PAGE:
תמונות בעמוד
PDF
ePub
[ocr errors]

My fears were woman's—I have viewed him all:
And let me, let me say it to myself,;
I live again, and rise but from his tomb.

Biron. Have you forgot me quite ?
Isa. Forgot you!
Bir. Then farewell my disguise, and my mis-

fortunes !
My Isabella!
[He goes to her; she shrieks, und falls in a swoon.]
Isa. Ha!

Bir. Oh come again!
Thy Biron summons thee to life and love;
Once I had charms to wake thee:
Thy once-loved, ever-loving husband calls-
Thy Biron speaks to thee.

Isa. My husband ! Biron !

Bir. Excess of love and joy, for my return,
Has overpowered her. I was to blame
To take thy sex's softness unprepar'd:
But sinking thus, thus dying in my arms,
This ecstacy has made my welcome more
Than words could say: words may be counterfeit,
False-coined, and current only from the tongue,
Without the mind; but passion's in the soul,
And always speaks the heart.
Isa. Where have I been? Why do you keep him

from me?
I know his voice: my life upon the wing,
Here's the soft lure that brings me back again ;
'Tis he himself, my Biron, the dear man!

My true-loved husband! Do I hold you fast,
Never to part again? Can I believe it?
Nothing but you could work so great a change:
There's more than life itself in dying here;
If I must fall, death's welcome in these arms.

Bir. Live ever in these arms!

Isa. But pardon meExcuse the wild disorder of my soul: The joy, the strange surprising joy of seeing you, Of seeing you again, distracted me

Bir. Thou everlasting goodness!

Isa. Answer me:
What hand of Providence has brought you back
To your own home again? 0, satisfy
The impatience of my heart! I long to know
The story of your sufferings. You would think
Your pleasures sufferings, so long removed
From Isabella's love. But tell me all,
For every thought confounds me.

Bir. My best life! at leisure, all.
Isa. We thought you dead; killed at the siege of

Candy-
Bir. There I fell among the dead;
But hopes of life reviving from my wounds,
I was preserved but to be made a slave:
I often writ to my hard father, but never had
An answer; I writ to thee too-

Isa. What a world of woe
Had been prevented, but in hearing from you!

Bir. Alas! thou couldst not help me!

Isa. You do not know how much I could have

done ;

At least, I'm sure I could have suffered all :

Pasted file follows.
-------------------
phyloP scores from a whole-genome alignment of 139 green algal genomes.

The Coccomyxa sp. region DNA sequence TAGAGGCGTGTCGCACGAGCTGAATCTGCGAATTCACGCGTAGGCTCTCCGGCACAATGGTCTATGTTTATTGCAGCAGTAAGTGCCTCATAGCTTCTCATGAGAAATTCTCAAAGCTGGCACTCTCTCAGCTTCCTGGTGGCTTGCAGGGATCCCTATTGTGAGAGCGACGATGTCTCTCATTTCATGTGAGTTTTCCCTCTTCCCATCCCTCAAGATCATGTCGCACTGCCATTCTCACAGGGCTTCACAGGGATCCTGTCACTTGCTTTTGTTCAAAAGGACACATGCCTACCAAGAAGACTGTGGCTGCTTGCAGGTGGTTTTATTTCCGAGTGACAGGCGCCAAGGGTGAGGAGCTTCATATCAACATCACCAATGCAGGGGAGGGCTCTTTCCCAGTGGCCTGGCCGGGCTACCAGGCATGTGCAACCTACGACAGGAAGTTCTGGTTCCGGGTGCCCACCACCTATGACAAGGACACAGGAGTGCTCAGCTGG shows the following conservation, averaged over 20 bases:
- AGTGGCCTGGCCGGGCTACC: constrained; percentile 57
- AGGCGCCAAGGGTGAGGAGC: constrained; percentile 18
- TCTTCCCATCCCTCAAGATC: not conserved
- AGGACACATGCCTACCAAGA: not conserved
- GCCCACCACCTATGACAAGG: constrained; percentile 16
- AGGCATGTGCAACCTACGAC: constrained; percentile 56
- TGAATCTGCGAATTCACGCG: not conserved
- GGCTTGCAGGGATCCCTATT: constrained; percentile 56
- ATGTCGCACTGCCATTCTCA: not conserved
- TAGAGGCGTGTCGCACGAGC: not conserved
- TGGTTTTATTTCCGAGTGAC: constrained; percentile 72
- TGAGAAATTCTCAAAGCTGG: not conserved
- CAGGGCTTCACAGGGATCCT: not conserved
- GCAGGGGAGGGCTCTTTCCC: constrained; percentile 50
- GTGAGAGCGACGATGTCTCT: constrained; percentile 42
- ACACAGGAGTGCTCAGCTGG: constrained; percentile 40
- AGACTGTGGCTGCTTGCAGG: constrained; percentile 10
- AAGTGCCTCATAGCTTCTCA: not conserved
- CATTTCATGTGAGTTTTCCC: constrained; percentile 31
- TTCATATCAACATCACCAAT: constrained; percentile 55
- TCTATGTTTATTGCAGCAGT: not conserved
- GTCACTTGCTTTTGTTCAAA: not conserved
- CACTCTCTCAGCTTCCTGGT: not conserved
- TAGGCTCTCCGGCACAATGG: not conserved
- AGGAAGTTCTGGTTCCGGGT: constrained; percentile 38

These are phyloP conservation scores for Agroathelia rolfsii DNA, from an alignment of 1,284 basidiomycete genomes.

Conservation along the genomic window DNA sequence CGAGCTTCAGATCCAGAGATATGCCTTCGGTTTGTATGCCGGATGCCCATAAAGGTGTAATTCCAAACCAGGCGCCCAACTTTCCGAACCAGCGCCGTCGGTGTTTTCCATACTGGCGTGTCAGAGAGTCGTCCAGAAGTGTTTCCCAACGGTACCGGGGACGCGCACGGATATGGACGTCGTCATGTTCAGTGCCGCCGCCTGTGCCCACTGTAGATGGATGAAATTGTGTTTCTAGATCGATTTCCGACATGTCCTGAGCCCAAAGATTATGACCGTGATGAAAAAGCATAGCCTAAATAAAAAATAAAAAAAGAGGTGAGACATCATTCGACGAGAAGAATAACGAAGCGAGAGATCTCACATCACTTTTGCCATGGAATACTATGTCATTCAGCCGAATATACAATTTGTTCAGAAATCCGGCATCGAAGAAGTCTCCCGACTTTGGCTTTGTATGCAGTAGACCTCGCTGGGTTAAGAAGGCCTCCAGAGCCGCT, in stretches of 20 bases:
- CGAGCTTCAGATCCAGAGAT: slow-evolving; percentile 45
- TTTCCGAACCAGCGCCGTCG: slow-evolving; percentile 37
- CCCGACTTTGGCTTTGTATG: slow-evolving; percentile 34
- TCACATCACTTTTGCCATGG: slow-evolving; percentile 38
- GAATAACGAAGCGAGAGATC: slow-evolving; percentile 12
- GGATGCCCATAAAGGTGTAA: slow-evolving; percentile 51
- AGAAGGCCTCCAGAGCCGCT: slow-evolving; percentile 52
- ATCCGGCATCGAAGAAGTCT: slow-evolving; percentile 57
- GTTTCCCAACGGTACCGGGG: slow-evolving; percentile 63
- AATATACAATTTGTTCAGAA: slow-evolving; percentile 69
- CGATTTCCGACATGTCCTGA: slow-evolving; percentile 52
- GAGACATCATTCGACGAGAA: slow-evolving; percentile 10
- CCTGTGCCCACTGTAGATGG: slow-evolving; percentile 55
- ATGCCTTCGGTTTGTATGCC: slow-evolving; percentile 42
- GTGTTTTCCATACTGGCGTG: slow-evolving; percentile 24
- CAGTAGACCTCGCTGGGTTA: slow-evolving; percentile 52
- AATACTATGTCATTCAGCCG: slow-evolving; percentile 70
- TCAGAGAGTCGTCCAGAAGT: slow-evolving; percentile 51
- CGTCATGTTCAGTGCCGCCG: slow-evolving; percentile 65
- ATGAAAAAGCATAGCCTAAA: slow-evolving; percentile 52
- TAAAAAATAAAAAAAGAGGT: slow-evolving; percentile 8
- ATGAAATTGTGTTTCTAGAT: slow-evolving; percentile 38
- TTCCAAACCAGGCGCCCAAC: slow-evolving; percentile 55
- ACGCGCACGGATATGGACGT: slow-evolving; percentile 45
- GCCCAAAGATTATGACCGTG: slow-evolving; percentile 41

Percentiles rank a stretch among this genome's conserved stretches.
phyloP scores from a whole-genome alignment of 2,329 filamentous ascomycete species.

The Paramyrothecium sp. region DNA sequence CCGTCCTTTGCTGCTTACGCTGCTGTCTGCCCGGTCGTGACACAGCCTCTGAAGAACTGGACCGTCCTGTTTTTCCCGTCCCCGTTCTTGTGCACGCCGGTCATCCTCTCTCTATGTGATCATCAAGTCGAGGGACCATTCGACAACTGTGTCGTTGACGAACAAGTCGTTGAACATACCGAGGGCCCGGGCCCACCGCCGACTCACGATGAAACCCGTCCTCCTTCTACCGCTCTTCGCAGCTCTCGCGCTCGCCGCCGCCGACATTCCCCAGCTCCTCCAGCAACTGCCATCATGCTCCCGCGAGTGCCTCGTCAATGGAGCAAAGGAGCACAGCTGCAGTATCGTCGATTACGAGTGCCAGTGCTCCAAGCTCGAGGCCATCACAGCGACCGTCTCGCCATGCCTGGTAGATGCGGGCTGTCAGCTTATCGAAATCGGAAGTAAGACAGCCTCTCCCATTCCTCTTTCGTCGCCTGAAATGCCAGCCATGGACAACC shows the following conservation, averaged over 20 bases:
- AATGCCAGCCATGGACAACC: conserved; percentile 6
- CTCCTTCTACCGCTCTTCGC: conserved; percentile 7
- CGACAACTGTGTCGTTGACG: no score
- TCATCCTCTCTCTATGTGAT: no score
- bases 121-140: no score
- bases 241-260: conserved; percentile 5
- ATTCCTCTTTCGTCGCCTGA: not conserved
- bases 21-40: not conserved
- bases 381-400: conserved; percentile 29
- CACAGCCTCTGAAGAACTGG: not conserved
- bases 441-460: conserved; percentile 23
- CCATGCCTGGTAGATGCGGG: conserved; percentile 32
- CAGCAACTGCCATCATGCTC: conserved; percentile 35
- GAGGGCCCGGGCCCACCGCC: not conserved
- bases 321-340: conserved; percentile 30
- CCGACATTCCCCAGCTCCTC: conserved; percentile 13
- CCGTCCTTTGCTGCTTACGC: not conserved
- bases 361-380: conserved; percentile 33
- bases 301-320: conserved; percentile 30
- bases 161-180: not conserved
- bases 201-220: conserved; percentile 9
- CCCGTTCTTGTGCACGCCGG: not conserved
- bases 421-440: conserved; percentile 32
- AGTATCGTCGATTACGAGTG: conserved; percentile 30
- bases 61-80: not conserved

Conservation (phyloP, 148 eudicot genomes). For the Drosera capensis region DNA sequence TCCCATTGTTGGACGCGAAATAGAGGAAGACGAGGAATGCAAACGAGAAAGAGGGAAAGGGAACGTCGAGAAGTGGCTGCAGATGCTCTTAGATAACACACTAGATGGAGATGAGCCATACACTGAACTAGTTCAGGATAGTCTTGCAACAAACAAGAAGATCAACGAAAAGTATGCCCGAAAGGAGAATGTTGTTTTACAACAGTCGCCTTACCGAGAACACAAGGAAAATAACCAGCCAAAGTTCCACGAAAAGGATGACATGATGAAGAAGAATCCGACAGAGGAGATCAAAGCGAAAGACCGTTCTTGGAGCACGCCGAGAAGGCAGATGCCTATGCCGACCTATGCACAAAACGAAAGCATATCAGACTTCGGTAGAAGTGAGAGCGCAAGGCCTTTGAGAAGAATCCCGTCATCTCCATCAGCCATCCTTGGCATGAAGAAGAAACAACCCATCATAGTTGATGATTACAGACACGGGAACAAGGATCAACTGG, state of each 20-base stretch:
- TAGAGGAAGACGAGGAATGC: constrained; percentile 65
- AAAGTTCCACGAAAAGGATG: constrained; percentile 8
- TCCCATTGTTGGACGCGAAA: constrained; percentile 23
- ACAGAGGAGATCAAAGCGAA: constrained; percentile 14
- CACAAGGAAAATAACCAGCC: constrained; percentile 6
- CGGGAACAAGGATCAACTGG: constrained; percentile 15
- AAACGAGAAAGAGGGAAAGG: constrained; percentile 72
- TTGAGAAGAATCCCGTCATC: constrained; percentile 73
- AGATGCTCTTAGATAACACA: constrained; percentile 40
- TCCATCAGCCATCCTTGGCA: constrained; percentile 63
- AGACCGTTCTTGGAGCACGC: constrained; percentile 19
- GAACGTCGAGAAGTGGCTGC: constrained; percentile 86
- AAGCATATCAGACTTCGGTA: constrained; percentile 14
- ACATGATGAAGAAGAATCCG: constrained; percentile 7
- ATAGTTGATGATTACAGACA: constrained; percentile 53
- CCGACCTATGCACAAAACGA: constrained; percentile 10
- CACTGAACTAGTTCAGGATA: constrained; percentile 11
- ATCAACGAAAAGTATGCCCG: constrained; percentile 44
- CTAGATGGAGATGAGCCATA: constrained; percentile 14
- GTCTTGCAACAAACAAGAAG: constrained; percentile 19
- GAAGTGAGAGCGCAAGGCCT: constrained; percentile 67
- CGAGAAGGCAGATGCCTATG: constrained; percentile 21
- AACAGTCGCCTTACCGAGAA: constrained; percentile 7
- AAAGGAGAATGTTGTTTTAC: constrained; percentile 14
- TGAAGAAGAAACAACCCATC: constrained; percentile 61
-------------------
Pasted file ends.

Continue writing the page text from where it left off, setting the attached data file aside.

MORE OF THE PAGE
I would have sold myself to slavery,
Without redemption; given up my child,
The dearest part of me, to basest wants

Bir. My little boy !

Isa. My life, but to have heard
You were alive-which now, too late, I find.

[Aside.
Bir. No more, my love. Complaining of the past,
We lose the present joy. 'Tis over price
Of all my pains, that thus we meet again-
I have a thousand things to say to theem

Isa. Would I were past the hearing! [Aside.

Bir. How does my child, my boy, my father too ? I hear he's living still.

Isu. Well both, both well;
And may he prove a father to your hopes,
Though we have found him none !

Bir. Come, no more tears.

Isa. Seven long years of sorrow for your Have mourned with me

Bir. And all my days behind Shall be employed in a kind recompense For thy afflictions.—Can't I see my boy? Isa. He's gone to bed: I'll have him brought to

you. Bir, To-morrow I shall see him: I want rest ! Myself, after this weary pilgrimage.

loss,

Isa. Alas! what shall I get for you?
Bir. Nothing but rest, my love! To-night I would

not
Be known, if possible, to your family:
I see my nurse is with

you;

her welcome Would be tedious at this time; To-morrow will do better.

Isa. I'll dispose of her, and order every thing As you would have it.

[Exit. Bir. Grant me but life, good Heaven, and give

the means To make this wondrous goodness some amends, And let me then forget her, if I can! O! she deserves of me much more than I Can lose for her, though I again could venture A father, and his fortune, for her love! You wretched fathers, blind as fortune all ! Not to perceive that such a woman's worth Weighs down the portions you provide your sons : What is your trash, what all your heaps of gold, Compared to this, my heart-felt happiness ?

[Bursts into tears. What has she, in my absence, undergone ? I must not think of that; it drives me back Upon myself, the fatal cause of all.

ISABELLA returns. Isa. I have obeyed your pleasure ; Every thing is ready for you.

Bir. I can want nothing here; possessing thee,

All my desires are carried to their aim
Of happiness; there's no room for a wish,
But to continue still this blessing to me:
I know the way, my love; I shall sleep sound.

Isa. Shall I attend you?

Bir. By no means;
I've been so long a slave to others' pride,
To learn, at least, to wait upon myself;
You'll make haste after

[Goes in.
Isa. I'll but say my prayers, and follow you-
My prayers! no, I must never pray again.
Prayers have their blessings to reward our hopes,
But I have nothing left to hope for more.
What Heaven could give, I have enjoyed; but now
The baneful planet rises on my fate,
And what's to come is a long line of woe.
Yet I may shorten it-
I promised him to follow-him!
Is he without a name? Biron, my husband,
To follow him to bed my husband ! ha!
What then is Villeroy? But yesterday

bed received him for its lord, Yet a warm witness of my broken vows. Oh, Biron, hadst thou come but one day sooner, I would have followed thee through beggary, Through all the chances of this weary life; Wandered the many ways of wretchedness With thee, to find a hospitable grave; For that's the only bed that's left me now !

[Weeping

That very

« הקודםהמשך »